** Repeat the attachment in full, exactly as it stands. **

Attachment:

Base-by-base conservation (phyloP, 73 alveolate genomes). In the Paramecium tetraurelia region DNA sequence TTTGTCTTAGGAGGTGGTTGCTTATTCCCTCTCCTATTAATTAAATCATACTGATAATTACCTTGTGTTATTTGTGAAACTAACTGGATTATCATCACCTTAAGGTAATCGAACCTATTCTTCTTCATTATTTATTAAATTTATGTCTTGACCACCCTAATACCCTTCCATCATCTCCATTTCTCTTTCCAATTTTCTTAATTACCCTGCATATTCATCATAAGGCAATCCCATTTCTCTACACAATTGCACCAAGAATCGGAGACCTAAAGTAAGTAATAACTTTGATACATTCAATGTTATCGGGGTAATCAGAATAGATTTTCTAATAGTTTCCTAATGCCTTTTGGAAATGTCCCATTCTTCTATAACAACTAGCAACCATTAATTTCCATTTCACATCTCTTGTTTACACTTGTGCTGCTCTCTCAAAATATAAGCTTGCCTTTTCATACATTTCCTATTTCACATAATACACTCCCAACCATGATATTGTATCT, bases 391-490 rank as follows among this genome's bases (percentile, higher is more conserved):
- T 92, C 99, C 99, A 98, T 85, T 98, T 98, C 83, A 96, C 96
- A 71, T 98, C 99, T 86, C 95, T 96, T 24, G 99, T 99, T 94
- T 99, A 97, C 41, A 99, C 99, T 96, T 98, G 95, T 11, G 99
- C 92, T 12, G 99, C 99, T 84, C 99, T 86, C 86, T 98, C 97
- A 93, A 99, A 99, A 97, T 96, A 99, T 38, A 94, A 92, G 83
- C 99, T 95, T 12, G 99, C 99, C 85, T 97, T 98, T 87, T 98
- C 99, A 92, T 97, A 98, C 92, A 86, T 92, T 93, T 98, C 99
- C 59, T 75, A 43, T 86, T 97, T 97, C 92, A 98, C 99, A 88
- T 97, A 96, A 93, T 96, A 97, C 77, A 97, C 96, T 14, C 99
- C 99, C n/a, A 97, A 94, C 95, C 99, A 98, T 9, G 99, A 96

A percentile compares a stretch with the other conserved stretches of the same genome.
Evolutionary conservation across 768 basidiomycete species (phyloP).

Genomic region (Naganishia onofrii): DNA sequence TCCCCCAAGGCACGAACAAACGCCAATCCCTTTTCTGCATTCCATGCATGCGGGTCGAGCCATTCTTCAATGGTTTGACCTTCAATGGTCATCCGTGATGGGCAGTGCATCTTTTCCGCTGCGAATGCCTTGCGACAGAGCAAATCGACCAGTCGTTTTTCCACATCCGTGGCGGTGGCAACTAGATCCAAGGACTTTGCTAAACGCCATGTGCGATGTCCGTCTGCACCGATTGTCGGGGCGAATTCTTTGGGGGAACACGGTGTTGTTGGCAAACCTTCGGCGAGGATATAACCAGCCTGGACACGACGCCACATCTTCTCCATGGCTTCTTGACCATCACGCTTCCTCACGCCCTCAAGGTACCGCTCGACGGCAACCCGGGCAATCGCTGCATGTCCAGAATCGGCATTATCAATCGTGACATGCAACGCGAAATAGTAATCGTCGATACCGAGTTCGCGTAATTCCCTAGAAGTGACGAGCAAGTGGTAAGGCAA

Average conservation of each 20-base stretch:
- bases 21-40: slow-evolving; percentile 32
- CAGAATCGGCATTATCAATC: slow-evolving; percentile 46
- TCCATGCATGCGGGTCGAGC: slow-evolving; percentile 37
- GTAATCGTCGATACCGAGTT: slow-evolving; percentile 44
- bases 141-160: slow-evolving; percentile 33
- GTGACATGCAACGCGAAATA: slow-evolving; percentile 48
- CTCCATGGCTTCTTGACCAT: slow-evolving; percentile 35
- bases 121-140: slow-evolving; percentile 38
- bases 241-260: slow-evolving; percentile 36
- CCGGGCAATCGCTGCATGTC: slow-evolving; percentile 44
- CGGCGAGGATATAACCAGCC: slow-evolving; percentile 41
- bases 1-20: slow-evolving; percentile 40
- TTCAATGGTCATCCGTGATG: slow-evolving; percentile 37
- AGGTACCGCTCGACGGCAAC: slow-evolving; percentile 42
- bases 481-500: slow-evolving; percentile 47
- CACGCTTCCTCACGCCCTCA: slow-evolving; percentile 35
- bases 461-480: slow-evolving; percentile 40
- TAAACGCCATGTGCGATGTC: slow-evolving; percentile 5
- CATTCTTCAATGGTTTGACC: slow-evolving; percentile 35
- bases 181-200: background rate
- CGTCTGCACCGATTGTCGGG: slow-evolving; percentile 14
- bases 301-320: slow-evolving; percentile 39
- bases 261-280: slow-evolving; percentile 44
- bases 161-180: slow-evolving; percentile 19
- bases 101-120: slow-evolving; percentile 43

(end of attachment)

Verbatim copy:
Base-by-base conservation (phyloP, 73 alveolate genomes). In the Paramecium tetraurelia region DNA sequence TTTGTCTTAGGAGGTGGTTGCTTATTCCCTCTCCTATTAATTAAATCATACTGATAATTACCTTGTGTTATTTGTGAAACTAACTGGATTATCATCACCTTAAGGTAATCGAACCTATTCTTCTTCATTATTTATTAAATTTATGTCTTGACCACCCTAATACCCTTCCATCATCTCCATTTCTCTTTCCAATTTTCTTAATTACCCTGCATATTCATCATAAGGCAATCCCATTTCTCTACACAATTGCACCAAGAATCGGAGACCTAAAGTAAGTAATAACTTTGATACATTCAATGTTATCGGGGTAATCAGAATAGATTTTCTAATAGTTTCCTAATGCCTTTTGGAAATGTCCCATTCTTCTATAACAACTAGCAACCATTAATTTCCATTTCACATCTCTTGTTTACACTTGTGCTGCTCTCTCAAAATATAAGCTTGCCTTTTCATACATTTCCTATTTCACATAATACACTCCCAACCATGATATTGTATCT, bases 391-490 rank as follows among this genome's bases (percentile, higher is more conserved):
- T 92, C 99, C 99, A 98, T 85, T 98, T 98, C 83, A 96, C 96
- A 71, T 98, C 99, T 86, C 95, T 96, T 24, G 99, T 99, T 94
- T 99, A 97, C 41, A 99, C 99, T 96, T 98, G 95, T 11, G 99
- C 92, T 12, G 99, C 99, T 84, C 99, T 86, C 86, T 98, C 97
- A 93, A 99, A 99, A 97, T 96, A 99, T 38, A 94, A 92, G 83
- C 99, T 95, T 12, G 99, C 99, C 85, T 97, T 98, T 87, T 98
- C 99, A 92, T 97, A 98, C 92, A 86, T 92, T 93, T 98, C 99
- C 59, T 75, A 43, T 86, T 97, T 97, C 92, A 98, C 99, A 88
- T 97, A 96, A 93, T 96, A 97, C 77, A 97, C 96, T 14, C 99
- C 99, C n/a, A 97, A 94, C 95, C 99, A 98, T 9, G 99, A 96

A percentile compares a stretch with the other conserved stretches of the same genome.
Evolutionary conservation across 768 basidiomycete species (phyloP).

Genomic region (Naganishia onofrii): DNA sequence TCCCCCAAGGCACGAACAAACGCCAATCCCTTTTCTGCATTCCATGCATGCGGGTCGAGCCATTCTTCAATGGTTTGACCTTCAATGGTCATCCGTGATGGGCAGTGCATCTTTTCCGCTGCGAATGCCTTGCGACAGAGCAAATCGACCAGTCGTTTTTCCACATCCGTGGCGGTGGCAACTAGATCCAAGGACTTTGCTAAACGCCATGTGCGATGTCCGTCTGCACCGATTGTCGGGGCGAATTCTTTGGGGGAACACGGTGTTGTTGGCAAACCTTCGGCGAGGATATAACCAGCCTGGACACGACGCCACATCTTCTCCATGGCTTCTTGACCATCACGCTTCCTCACGCCCTCAAGGTACCGCTCGACGGCAACCCGGGCAATCGCTGCATGTCCAGAATCGGCATTATCAATCGTGACATGCAACGCGAAATAGTAATCGTCGATACCGAGTTCGCGTAATTCCCTAGAAGTGACGAGCAAGTGGTAAGGCAA

Average conservation of each 20-base stretch:
- bases 21-40: slow-evolving; percentile 32
- CAGAATCGGCATTATCAATC: slow-evolving; percentile 46
- TCCATGCATGCGGGTCGAGC: slow-evolving; percentile 37
- GTAATCGTCGATACCGAGTT: slow-evolving; percentile 44
- bases 141-160: slow-evolving; percentile 33
- GTGACATGCAACGCGAAATA: slow-evolving; percentile 48
- CTCCATGGCTTCTTGACCAT: slow-evolving; percentile 35
- bases 121-140: slow-evolving; percentile 38
- bases 241-260: slow-evolving; percentile 36
- CCGGGCAATCGCTGCATGTC: slow-evolving; percentile 44
- CGGCGAGGATATAACCAGCC: slow-evolving; percentile 41
- bases 1-20: slow-evolving; percentile 40
- TTCAATGGTCATCCGTGATG: slow-evolving; percentile 37
- AGGTACCGCTCGACGGCAAC: slow-evolving; percentile 42
- bases 481-500: slow-evolving; percentile 47
- CACGCTTCCTCACGCCCTCA: slow-evolving; percentile 35
- bases 461-480: slow-evolving; percentile 40
- TAAACGCCATGTGCGATGTC: slow-evolving; percentile 5
- CATTCTTCAATGGTTTGACC: slow-evolving; percentile 35
- bases 181-200: background rate
- CGTCTGCACCGATTGTCGGG: slow-evolving; percentile 14
- bases 301-320: slow-evolving; percentile 39
- bases 261-280: slow-evolving; percentile 44
- bases 161-180: slow-evolving; percentile 19
- bases 101-120: slow-evolving; percentile 43